The Blatant Lies Big Sugar Tells to Keep You Coming Back for More
Sure, it may not be physically addictive, but unlike tobacco, it actually tastes good, which keeps people coming back for more.
Sugar has followed in tobacco's footsteps in another important way -- the industry doesn't want you to know just how bad its product is for you. In fact, Big Sugar bribed scientists to skew scientific findings in favor of the sweet stuff, and while bribery may sound cool, it certainly hasn't had the best effect on America's collective waistline.
Despite all the information we now know about the health ramifications of too much sugar, the industry is pretending like everyone just needs to calm down based on the factual and not-at-all-biased points, as outlined on its Sugar.org website, Here are some of the biggest myths the sugar industry wants you to believe.
Sugar is the preferred source of fuel in the body
"Carbohydrates, including sugar, are the preferred sources of the body’s fuel for brain power, muscle energy and every natural process that goes on in every functioning cell." -- Sugar.org
Yes, carbohydrates are used first by your body for fuel, and yes, sugar is technically a carbohydrate. But it's a highly refined and processed one; not exactly the type your body needs to function.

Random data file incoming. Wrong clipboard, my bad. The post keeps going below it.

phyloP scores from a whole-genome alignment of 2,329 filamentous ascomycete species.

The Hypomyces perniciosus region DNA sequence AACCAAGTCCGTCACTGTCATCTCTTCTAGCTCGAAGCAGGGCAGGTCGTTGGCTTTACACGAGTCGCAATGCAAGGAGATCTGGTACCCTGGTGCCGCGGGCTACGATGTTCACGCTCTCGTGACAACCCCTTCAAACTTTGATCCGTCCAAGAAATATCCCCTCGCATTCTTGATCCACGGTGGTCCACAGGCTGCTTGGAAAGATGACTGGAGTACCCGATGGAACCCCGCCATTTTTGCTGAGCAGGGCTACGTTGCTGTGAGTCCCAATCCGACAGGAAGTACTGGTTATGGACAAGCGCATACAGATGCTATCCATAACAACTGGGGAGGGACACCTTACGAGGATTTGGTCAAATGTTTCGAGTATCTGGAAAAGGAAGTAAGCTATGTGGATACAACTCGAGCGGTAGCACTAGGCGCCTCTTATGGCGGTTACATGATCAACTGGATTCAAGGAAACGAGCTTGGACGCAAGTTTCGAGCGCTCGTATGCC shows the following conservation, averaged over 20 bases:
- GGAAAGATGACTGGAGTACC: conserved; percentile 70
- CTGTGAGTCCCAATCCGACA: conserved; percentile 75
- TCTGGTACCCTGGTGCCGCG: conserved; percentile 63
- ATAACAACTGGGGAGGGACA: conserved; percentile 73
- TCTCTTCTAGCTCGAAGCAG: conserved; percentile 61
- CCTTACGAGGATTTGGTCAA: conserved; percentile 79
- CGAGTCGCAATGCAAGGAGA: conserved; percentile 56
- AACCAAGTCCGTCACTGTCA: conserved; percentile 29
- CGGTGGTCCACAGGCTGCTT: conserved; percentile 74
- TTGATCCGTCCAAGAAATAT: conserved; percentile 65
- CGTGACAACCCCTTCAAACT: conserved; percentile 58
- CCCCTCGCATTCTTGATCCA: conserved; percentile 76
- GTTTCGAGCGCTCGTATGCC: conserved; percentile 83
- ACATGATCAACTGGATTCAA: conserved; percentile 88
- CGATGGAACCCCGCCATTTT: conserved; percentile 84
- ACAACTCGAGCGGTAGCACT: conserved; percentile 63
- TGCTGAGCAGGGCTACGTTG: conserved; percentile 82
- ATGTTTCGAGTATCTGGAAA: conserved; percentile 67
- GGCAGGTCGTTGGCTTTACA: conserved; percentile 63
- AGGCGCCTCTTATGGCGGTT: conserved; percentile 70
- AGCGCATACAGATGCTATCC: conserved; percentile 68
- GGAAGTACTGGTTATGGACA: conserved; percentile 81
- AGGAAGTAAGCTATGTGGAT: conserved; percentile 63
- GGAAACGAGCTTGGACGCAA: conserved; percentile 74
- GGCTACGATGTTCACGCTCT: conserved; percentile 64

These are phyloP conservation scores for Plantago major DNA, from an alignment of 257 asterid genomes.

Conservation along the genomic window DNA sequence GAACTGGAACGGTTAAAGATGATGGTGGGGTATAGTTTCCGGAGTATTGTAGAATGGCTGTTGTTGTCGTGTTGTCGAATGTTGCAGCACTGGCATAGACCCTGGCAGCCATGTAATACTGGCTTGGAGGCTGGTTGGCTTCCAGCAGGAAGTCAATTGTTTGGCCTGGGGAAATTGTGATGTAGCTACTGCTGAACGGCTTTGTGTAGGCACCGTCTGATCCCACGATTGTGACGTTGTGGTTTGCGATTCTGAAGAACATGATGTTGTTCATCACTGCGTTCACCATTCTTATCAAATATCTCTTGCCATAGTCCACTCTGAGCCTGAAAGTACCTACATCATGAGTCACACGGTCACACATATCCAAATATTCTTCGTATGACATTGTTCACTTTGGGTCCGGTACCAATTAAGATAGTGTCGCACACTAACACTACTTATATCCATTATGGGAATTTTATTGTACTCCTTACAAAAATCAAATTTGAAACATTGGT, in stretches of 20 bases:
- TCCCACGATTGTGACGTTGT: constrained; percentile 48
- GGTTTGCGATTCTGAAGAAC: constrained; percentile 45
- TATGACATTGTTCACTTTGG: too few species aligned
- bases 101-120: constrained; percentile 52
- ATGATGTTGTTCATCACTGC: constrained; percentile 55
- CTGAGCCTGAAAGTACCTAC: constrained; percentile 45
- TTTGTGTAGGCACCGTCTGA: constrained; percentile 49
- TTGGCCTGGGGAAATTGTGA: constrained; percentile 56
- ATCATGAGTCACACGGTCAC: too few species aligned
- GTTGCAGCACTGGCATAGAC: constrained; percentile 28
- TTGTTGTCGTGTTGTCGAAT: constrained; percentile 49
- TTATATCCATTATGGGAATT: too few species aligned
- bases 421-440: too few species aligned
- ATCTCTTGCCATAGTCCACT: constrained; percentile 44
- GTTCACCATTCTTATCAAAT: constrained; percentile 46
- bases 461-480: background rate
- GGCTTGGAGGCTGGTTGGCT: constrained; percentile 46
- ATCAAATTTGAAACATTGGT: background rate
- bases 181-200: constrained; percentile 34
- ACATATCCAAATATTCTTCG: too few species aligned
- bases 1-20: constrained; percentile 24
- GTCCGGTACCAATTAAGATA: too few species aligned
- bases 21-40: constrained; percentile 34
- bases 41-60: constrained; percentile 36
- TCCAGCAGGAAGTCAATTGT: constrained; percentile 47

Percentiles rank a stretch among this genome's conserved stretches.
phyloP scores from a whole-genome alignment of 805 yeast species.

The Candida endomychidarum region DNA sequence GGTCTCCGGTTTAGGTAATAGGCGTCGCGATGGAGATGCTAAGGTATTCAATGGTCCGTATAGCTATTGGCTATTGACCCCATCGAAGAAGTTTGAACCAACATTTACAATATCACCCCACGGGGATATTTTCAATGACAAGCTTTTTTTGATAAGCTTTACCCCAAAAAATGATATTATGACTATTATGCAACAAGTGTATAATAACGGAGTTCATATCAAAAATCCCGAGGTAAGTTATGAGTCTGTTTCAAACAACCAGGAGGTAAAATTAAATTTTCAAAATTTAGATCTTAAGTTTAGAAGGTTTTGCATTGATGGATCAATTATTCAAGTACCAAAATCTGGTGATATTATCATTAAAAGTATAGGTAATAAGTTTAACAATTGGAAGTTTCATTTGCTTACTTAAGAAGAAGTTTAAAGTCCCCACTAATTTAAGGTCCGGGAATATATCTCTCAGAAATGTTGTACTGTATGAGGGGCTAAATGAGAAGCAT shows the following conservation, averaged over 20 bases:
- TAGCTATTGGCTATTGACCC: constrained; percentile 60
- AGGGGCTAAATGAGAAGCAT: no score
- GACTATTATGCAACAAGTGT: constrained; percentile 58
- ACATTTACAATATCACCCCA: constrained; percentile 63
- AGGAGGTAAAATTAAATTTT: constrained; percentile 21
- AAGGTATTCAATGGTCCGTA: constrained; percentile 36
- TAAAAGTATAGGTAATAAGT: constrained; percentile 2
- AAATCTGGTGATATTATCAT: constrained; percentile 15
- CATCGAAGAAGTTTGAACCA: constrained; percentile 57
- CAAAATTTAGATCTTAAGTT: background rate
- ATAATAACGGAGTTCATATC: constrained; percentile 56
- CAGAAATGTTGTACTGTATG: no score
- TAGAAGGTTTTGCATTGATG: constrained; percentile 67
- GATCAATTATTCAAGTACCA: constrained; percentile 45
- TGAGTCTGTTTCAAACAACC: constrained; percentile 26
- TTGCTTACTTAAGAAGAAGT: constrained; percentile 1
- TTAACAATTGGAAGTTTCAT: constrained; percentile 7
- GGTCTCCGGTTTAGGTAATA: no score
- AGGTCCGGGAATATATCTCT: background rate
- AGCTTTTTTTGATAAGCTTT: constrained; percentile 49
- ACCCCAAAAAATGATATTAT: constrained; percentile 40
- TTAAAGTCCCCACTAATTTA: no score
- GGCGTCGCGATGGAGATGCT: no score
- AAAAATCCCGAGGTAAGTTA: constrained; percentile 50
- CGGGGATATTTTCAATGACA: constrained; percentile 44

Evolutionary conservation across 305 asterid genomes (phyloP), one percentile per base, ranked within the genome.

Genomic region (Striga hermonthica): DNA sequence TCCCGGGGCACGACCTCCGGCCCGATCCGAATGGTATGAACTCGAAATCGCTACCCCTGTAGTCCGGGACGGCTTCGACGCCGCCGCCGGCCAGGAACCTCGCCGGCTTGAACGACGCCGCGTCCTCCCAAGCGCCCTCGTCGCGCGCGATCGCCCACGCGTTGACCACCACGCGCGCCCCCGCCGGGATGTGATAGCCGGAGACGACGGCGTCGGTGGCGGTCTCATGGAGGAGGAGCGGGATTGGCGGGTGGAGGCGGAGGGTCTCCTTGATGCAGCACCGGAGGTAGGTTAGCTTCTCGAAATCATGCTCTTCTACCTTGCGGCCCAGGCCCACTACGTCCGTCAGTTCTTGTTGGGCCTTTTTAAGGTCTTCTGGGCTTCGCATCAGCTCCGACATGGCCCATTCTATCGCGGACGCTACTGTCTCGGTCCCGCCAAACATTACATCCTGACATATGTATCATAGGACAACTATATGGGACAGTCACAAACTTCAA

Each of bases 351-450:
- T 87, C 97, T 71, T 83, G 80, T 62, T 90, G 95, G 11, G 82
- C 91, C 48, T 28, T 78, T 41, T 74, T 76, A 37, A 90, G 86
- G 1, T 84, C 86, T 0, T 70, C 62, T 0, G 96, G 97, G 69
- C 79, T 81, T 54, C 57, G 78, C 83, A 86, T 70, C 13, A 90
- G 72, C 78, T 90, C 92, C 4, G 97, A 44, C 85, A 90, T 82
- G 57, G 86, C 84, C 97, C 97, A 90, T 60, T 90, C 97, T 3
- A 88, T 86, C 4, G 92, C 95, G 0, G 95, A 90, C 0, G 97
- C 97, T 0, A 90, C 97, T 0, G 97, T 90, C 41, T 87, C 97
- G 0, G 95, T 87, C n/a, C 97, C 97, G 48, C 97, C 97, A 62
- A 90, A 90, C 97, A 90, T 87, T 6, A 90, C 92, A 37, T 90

"Sugar is used for metabolism," says obesity medicine specialist Dr. Nitin Kumar of the Bariatric Endoscopy Institute. "However, that does not mean that you need to consume a constant stream of sugar to continue powering your brain, muscles, and natural processes. Your body can convert other macronutrients (fat or protein) into energy."
A calorie is a calorie is a calorie
"With only 15 calories per teaspoon, sugar is no more fattening than any other 15 calories."
This has been sugar's main line of defense in recent years: Maintaining a healthy weight is all about calories in and calories out. If that were true, you could replace your daily healthy breakfast of Greek yogurt and berries with a donut and be none the wiser.
Sadly, not all calories are created equal.
"Sugar calories are not the same as fat calories, and not even the same as other types of sugar," Dr. Kumar says. "Sugar, particularly fructose, may stimulate insulin resistance, which can lead to increased blood sugar and more abdominal fat."
So when your body processes sugar, it uses it in completely different (and potentially harmful) ways compared to nutrients like fat and protein.
Sugar is all-natural, therefore it's healthy
"Because it’s all-natural, you can consume it with confidence."
Sure, sugar is "all-natural" (which is itself a BS marketing term), but so are magic mushrooms and dog poop; that doesn't mean you should start stuffing your face with it.
"There are a lot of all-natural foods worth avoiding; high-fat red meat is one example," Dr. Kumar says. "Additionally, we use this natural product in unnatural forms and quantities in the processed foods we eat today."
Adding a "natural" substance to a lab-created pile of chemicals and Frankenfood doesn't a healthy food make.
Cutting sugar specifically won't help you lose weight
"Since sugars are not uniquely fattening, replacing sugar with other caloric or artificial sweeteners is not a workable solution to weight management. Weight loss occurs by reducing the total amount of calories consumed or increasing caloric expenditure through regular physical activity."